In addition, we encourage our employees to be on nonprofit boards and volunteer in their community. We sponsor days of service at various nonprofits and send a group of employees to work for the day. Community service is embedded in our culture. Personally, I’m currently on the Board of the United Way of Chester County, and spent many years on the Boards of the West Chester YMCA and Seedcopa.
What do you personally get out of the community service?
I get the satisfaction of knowing I’m helping people. It’s not a resume builder or a discussion point. Serving on a board is the right thing to do. When you’re with people who are likeminded and want to help, you build relationships and become friends. People like to do business with people they like. I’m paid to do what I love – be out in the community representing an organization I love. I’m in my office at 6:00 AM every morning because I just want to be there!
What else do you do with your free time?
I like to play golf – not very well, but I enjoy the game a lot.
I also spend time with my ten-month-old granddaughter and seventeen-month-old grandson. That’s a lot of fun.
What’s the best golf course you’ve ever played?
I’ve been lucky enough to play Merion twice. To me, that’s the nicest piece of ground God ever created. To me, it’s more of the aura. Walking on the same grass that Ben Hogan and Jack Nicklaus, all the greats in the game of golf. The first time I played Merion, I barely remembered the actual game itself. I was in awe of the entire experience.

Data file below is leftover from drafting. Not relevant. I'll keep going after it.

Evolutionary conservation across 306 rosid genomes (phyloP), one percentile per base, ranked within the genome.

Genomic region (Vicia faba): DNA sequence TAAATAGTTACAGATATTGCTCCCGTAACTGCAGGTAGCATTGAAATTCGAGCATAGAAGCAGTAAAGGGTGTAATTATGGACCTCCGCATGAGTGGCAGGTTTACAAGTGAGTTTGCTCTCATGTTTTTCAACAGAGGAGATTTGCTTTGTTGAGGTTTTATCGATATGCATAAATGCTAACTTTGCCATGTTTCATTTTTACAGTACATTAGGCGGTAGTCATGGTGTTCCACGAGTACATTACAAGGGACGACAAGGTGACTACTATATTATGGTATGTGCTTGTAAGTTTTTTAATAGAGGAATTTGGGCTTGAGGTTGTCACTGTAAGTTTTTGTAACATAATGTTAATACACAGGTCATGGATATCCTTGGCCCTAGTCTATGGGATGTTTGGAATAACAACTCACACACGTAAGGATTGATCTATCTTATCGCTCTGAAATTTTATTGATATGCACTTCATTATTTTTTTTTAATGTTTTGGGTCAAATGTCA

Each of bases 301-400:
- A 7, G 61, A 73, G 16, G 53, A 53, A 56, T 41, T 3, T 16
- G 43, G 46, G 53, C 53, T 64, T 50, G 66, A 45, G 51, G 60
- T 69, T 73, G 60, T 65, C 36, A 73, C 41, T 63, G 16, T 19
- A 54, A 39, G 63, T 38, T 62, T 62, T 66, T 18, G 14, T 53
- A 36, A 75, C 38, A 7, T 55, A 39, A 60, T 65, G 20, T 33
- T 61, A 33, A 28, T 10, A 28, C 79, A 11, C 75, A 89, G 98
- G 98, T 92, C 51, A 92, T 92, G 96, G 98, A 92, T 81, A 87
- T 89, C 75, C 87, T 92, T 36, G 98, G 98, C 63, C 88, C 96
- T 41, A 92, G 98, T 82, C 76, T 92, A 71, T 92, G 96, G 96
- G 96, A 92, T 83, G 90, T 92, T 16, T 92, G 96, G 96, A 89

Finally, Charlie, what’s the best piece of advice you’ve ever received?
When I went off to college, my father said two things. He said, “I don’t care what you do in your life and what you become, you just have to do the best you can and be the best you can be in whatever you do.” He also said, “don’t ever let anyone outwork you.” He had a solid work ethic that I try to emulate. I’m in my office from 6:00 AM to 6:00 PM then off to an event at night. A twelve- or fourteen-hour day is pretty typical for me, and I love every minute of it.
Publisher’s Note: Laura Wagnor contributed to this Chester County Leadership profile.